Long and short stitch is in the same family of stitches as split stitch though it is quite different. After completing one row of up/down stitches, you go back and each stitch of the next row pierces the stitches of the row before similar to split stitch.
I found as I was stitching, going up through the stitch and then coming down, the stitch would look okay, but it really looked great when I started the next stitch, pulling the thread on the reverse of the fabric taught.
The same is true with split stitch, the first stitch is only completed by stitching the next stitch in the line, locking the first stitch into place.
While, I am not entirely sure I am communicating this fully, and knowing this may seem intuitive for others, this was a true epiphany moment for me in my embroidery journey. That with some stitches, the act of creating the first stitch is not as important as the tension and placement of the next stitch. This is true for up/down stitches, back stitches, and other more complex stitches.
In Jaqui Carey’s Elizabethan Stitches book, she explains that often Elizabethan needlepoint included a near excess of embroidery thread/floss on the back of the fabric in order to create and maintain proper tension on the face of the fabric.
Thoughts for the Future
I have considerable imposter syndrome when it comes to embroidery. Tension and precision of embroidery comes naturally to me (and I have an academic background in historical research). Pushing myself to do more complex stitches is helpful and I enjoy the exploration, but this epiphany in understanding the tension of stitches brought considerable growth to my embroidery practice that I haven’t achieved otherwise.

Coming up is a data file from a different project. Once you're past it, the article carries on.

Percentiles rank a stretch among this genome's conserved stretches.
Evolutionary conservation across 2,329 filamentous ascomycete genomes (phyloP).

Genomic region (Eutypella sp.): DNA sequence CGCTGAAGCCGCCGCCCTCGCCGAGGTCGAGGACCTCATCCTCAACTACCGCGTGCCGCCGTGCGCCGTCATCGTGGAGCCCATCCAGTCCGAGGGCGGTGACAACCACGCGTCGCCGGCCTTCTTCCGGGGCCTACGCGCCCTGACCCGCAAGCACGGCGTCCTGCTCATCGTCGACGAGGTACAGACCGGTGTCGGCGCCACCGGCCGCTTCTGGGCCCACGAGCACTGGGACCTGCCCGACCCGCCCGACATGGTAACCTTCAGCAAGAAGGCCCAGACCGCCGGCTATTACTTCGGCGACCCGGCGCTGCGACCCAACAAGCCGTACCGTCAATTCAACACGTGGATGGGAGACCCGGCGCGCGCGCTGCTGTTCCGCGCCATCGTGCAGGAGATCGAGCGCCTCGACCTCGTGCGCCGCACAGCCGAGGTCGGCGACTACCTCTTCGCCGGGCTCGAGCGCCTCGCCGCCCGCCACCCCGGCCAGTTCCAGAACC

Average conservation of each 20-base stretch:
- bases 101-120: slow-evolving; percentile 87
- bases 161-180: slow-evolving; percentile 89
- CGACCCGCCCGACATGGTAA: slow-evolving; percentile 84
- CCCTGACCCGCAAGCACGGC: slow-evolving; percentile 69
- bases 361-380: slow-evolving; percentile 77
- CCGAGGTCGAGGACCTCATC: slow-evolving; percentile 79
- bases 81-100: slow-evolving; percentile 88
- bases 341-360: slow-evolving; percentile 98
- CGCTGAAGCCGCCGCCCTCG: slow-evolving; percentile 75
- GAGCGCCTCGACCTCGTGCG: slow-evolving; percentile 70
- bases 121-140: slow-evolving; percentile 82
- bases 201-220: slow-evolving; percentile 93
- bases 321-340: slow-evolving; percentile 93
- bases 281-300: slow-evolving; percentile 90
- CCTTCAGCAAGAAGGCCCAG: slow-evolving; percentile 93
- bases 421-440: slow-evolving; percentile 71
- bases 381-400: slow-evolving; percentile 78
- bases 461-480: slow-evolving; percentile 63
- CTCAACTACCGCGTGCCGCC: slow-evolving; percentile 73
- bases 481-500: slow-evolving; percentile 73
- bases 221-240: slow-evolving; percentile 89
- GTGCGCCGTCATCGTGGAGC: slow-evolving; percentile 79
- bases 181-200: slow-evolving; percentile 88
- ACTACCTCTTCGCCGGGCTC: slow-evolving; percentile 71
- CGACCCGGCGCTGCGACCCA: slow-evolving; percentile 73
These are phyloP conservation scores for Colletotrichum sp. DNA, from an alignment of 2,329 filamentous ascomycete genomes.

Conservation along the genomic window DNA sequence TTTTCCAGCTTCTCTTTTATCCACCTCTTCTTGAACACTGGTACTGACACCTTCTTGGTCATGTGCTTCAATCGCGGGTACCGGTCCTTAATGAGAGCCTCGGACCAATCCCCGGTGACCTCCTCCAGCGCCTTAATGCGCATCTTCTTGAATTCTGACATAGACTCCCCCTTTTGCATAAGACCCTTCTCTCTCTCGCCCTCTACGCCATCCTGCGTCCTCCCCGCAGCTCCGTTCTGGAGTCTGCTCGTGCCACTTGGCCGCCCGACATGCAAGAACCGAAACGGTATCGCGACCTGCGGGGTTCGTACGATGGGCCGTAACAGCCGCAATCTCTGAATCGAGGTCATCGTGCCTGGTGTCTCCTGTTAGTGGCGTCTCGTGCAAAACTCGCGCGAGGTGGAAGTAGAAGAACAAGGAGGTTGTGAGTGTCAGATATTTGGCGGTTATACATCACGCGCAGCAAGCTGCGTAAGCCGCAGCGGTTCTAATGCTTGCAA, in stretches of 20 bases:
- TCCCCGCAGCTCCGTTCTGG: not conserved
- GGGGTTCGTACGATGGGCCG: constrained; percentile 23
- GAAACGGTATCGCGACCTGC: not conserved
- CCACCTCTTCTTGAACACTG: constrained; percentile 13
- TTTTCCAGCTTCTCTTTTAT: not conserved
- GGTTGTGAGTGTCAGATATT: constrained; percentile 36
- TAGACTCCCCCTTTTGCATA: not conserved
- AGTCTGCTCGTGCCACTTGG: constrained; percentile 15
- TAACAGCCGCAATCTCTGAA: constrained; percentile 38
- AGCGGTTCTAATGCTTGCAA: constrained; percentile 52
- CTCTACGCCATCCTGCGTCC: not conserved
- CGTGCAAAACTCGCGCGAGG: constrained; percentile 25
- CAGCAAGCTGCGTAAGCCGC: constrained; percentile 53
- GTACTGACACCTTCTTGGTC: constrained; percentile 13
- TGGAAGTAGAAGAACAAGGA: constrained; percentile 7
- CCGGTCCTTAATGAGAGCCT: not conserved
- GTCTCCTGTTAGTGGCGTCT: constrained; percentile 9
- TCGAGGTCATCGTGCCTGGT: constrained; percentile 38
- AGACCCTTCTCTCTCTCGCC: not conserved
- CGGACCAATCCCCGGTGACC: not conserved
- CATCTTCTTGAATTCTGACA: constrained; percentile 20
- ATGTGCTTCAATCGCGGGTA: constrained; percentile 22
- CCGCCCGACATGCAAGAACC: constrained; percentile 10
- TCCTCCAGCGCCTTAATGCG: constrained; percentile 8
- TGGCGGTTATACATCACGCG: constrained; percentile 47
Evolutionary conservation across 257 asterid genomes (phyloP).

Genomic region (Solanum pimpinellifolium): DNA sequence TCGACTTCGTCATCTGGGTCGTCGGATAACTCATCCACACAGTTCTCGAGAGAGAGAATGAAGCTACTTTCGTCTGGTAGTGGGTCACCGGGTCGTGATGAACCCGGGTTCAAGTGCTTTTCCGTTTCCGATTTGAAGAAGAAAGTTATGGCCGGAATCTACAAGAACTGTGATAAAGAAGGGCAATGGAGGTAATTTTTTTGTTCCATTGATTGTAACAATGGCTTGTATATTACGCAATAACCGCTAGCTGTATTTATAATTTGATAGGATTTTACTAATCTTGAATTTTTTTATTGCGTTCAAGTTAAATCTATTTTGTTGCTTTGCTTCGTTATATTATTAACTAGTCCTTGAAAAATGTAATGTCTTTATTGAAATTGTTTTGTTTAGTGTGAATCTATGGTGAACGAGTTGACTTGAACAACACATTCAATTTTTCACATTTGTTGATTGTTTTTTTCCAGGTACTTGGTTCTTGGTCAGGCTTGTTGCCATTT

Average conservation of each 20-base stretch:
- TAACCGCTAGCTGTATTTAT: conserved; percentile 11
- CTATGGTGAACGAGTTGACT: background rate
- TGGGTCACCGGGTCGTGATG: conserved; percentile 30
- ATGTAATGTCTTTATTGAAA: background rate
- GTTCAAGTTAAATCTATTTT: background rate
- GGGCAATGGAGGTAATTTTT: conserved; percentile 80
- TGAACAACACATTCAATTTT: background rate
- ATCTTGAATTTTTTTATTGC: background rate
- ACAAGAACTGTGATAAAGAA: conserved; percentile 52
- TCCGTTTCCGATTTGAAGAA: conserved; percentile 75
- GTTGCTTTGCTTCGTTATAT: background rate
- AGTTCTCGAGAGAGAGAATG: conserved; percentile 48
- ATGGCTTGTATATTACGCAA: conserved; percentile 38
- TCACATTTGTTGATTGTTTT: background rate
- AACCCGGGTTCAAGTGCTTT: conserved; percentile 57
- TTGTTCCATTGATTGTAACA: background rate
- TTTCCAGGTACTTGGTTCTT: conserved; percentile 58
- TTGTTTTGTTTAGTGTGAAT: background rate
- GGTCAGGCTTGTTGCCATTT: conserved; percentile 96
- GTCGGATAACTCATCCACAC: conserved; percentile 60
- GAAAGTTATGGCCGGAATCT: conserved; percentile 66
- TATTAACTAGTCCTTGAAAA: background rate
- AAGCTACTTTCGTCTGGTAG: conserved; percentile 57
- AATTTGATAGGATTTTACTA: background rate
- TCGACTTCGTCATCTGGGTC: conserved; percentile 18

When thinking about stitching, it is important to consider that one stitch is not just one stitch by itself, but a group of stitches that work in harmony together to create a design. Ever since I saw the backs of some historic embroideries, with threads going every which way and knots galore, I have been less hard on myself about the backs of my pieces looking “good”.
But, now I think I need to rethink this idea, that while yes, the reverse does not need to look “good”, but it does need to function, the reverse side stitches need to do their job of providing tension so that the stitches on the front look their best. I think its important, when we get those stubborn knots on the back of our work, instead of ignoring them and leaving a glob of thread on the reverse, that we cut the thread, pull out enough stitches that we can weave in the end, so as to preserve the tension of the stitch on the surface.
This epiphany highlights the importance of exploration. Try new stitches, sample stitch families, explore different materials to see how they function and look. But, when you are exploring do not forget the most important thing: observe what the thread is doing. Consider why it looks the way it looks and what things you can do as an embroiderer to shape the way that thread looks, beyond just stabbing the fabric methodically.
Happy Stabbing! — Scolastica